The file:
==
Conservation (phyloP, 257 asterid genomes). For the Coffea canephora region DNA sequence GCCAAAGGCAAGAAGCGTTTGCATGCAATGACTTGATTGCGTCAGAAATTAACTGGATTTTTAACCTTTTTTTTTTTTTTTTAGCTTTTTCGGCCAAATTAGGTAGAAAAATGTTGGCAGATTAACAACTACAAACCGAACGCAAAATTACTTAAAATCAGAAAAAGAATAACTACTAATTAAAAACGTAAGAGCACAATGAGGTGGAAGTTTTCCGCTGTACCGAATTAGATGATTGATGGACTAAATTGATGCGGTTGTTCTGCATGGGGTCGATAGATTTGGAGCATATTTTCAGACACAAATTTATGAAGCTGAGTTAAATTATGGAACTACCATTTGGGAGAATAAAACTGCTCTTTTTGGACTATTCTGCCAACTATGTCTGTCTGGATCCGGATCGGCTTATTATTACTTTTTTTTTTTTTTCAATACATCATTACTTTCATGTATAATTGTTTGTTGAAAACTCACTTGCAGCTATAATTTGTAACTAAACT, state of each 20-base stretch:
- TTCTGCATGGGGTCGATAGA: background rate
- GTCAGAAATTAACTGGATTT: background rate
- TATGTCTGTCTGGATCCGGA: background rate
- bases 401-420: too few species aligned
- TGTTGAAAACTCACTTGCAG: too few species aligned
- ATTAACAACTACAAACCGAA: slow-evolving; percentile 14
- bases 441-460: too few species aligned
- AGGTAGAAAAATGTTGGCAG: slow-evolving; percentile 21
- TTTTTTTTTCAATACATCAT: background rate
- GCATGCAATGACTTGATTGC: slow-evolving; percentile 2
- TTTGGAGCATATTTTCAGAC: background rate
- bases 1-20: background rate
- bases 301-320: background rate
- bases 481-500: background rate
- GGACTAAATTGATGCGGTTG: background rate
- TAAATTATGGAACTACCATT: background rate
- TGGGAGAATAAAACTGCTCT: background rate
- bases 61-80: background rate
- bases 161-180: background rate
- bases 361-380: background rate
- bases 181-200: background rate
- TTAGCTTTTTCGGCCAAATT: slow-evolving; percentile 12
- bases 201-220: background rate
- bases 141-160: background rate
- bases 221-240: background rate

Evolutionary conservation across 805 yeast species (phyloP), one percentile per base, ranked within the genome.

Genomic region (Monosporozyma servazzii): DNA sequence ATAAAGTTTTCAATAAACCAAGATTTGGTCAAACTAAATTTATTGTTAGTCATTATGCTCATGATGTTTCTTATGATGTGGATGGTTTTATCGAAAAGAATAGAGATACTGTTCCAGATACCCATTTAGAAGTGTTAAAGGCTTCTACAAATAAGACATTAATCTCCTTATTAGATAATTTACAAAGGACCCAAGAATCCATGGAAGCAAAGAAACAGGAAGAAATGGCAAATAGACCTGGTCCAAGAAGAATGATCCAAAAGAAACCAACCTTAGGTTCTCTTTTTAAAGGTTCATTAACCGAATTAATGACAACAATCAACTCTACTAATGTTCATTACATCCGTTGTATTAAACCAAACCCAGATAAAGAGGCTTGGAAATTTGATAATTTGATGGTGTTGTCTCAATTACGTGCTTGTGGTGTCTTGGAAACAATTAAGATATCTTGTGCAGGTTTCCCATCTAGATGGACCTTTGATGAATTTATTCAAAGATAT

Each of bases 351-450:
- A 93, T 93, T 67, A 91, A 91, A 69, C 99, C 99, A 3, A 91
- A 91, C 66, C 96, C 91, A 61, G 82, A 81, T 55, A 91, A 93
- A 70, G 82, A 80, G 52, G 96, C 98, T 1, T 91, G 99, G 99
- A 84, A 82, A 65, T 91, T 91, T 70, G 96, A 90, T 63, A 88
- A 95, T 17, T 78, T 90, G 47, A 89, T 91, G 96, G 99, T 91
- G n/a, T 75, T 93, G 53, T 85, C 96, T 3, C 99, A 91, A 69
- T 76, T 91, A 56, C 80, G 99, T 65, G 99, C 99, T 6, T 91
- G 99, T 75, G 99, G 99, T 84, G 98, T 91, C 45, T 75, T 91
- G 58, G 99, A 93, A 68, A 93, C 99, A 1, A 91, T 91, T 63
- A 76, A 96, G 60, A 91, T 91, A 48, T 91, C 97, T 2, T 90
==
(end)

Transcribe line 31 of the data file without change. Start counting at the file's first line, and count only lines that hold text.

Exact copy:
- A 91, C 66, C 96, C 91, A 61, G 82, A 81, T 55, A 91, A 93